Italian Bonds Slide as Nation's Leaders Remain Defiant on Budget
(Bloomberg) -- Italian bonds dropped as the government held firm over its budget plans despite pressure from the European Union, markets and opposition lawmakers.
Yields jumped across the curve, with those on 10-year bonds approaching the multi-year highs reached Tuesday. Deputy Premiers Luigi Di Maio and Matteo Salvini asserted that they will push ahead with plans that will blow Italy’s budget deficit out to 2.4 percent next year. Salvini said he was “absolutely sure” the yield spread over Germany won’t break 400 basis points, from around 300 currently. Italian stocks declined.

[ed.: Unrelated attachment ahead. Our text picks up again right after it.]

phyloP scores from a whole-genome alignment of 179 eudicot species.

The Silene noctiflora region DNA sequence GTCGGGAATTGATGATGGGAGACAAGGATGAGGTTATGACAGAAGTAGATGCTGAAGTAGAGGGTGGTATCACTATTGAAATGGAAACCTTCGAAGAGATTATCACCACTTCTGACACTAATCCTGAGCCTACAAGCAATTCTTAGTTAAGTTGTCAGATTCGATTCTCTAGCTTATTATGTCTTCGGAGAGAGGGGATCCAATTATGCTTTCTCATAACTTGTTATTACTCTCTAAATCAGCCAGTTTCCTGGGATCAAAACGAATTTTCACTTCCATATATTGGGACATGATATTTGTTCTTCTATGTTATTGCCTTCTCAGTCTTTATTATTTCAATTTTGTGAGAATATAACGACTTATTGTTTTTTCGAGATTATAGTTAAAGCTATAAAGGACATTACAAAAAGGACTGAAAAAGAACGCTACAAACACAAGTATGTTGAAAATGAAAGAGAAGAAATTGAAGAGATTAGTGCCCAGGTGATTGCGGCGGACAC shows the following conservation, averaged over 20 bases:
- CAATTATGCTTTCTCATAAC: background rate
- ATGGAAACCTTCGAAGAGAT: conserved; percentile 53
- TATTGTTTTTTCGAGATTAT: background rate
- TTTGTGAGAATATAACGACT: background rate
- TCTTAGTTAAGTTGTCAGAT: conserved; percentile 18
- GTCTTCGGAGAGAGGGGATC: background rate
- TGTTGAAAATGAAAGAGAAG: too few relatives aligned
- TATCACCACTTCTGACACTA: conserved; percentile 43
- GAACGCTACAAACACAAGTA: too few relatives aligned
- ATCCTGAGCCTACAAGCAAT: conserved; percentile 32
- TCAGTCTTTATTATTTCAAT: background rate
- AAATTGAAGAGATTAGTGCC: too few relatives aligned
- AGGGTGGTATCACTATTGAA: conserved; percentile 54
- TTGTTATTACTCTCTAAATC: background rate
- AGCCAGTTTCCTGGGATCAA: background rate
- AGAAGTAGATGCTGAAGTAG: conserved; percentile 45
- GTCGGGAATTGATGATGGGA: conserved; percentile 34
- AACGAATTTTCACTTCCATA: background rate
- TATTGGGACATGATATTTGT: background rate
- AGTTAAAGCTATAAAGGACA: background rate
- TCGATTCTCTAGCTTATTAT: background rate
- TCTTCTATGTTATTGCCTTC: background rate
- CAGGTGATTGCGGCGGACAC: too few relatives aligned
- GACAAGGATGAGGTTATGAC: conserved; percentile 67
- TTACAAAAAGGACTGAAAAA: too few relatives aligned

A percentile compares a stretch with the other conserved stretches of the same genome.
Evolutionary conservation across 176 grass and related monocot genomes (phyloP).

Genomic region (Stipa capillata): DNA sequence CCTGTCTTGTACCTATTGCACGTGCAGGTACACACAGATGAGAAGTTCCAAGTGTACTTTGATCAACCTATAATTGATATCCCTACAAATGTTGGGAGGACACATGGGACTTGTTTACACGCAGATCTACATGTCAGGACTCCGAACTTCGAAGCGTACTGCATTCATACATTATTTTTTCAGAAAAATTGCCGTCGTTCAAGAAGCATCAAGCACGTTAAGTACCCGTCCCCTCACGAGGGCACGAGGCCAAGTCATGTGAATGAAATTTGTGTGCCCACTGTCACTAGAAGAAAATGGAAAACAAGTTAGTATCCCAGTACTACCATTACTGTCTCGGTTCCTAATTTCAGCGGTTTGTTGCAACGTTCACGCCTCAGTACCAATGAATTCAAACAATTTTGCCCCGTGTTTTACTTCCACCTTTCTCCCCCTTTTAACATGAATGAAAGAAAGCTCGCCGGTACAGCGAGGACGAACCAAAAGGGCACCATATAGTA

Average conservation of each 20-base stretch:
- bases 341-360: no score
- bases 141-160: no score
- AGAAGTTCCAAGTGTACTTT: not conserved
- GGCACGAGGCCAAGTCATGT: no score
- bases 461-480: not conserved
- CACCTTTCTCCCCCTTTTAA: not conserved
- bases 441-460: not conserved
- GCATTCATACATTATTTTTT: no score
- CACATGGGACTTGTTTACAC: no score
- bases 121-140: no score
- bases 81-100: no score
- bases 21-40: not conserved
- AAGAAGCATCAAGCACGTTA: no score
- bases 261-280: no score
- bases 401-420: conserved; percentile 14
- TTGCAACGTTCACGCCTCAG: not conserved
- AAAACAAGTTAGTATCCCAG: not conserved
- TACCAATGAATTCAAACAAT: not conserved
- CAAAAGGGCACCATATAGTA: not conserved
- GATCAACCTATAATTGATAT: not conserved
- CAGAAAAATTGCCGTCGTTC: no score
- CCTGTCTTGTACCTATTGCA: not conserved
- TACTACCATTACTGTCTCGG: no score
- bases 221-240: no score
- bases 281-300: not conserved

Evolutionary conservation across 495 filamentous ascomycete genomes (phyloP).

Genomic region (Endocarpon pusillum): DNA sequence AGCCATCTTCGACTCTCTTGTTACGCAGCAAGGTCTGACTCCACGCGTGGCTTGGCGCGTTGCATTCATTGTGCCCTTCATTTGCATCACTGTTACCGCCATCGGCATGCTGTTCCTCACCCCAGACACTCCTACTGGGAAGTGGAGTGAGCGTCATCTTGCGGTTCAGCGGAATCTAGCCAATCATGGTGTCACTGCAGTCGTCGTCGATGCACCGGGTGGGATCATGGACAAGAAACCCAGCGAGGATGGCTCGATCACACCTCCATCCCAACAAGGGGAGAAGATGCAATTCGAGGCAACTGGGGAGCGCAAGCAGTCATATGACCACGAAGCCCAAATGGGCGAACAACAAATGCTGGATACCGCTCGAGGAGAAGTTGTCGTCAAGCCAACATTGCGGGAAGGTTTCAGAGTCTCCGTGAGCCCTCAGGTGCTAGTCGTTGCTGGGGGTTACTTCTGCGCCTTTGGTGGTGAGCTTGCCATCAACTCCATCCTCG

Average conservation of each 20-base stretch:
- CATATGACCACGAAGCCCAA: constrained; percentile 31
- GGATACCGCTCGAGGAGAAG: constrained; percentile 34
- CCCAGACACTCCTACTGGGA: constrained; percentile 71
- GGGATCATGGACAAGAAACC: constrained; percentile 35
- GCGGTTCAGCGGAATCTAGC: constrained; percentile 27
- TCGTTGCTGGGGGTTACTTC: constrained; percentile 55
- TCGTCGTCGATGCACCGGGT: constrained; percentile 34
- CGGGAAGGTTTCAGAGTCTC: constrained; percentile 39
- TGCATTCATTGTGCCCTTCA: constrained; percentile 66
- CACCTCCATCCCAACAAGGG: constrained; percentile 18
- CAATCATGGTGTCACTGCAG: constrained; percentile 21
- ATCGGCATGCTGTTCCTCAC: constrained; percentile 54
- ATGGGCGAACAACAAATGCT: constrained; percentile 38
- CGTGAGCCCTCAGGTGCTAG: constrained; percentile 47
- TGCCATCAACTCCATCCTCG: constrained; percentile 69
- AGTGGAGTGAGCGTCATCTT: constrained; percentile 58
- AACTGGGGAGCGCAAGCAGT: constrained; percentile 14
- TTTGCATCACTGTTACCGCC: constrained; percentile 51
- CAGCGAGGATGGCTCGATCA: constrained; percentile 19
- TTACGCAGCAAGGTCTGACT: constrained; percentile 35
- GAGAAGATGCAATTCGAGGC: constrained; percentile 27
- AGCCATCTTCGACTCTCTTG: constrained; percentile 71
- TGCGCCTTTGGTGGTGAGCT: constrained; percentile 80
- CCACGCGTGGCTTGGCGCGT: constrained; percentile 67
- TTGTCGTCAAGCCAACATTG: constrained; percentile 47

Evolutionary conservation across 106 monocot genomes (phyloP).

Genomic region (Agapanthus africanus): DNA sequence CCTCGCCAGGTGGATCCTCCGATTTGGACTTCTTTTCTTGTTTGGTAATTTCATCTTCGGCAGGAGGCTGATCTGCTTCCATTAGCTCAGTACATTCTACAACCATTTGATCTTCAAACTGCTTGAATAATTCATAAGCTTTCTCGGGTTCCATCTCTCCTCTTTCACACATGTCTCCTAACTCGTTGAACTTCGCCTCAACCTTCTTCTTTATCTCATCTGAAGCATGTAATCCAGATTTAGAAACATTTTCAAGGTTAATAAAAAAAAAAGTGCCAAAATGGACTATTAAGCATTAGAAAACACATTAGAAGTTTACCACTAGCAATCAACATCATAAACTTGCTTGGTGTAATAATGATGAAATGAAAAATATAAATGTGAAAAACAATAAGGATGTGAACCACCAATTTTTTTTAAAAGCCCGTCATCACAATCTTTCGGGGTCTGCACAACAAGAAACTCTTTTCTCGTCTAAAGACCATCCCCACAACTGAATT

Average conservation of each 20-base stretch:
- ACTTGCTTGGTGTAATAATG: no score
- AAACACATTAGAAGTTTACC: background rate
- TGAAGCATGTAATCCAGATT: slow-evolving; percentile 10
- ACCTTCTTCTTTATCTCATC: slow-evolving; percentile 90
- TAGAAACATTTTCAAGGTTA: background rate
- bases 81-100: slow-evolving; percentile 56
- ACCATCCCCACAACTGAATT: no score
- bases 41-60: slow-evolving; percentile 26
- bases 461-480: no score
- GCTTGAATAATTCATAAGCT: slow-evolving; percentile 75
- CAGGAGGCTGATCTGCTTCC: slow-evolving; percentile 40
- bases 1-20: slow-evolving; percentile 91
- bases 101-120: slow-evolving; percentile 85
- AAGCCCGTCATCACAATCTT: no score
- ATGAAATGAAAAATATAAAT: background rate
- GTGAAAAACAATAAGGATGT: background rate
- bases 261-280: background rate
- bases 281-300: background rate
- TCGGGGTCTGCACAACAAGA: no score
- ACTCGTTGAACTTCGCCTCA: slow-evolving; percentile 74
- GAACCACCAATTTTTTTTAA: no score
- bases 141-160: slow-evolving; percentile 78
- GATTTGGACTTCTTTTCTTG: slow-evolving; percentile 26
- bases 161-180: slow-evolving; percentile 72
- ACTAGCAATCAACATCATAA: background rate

“Outside of continued aggressive confrontation with EU, this is probably a case of a pain trade emerging,” said Marc Ostwald, global strategist at ADM Investor Services. “There is a sense that some more speculative types have been buying the dips and yet yields and spreads continue to deteriorate.”
Italian 10-year yields climbed 11 basis points to 3.59 percent, having reached 3.71 percent Tuesday, the highest level in more than four years. The spread over those on their German peers widened 11 basis points to 304. Two-year yields rose 14 basis points to 1.52 percent. The FTSEMIB stock index fell as much as 0.8 percent.
European Commission President Jean-Claude Juncker reiterated Tuesday that it was up to the Italian government to find “rules and measures” that will allow it to stay within agreed budgetary targets.
The International Monetary Fund has said that countries with a high debt load should focus on improving their fiscal position, while the nation’s budget watchdog has rejected the government’s fiscal outline.
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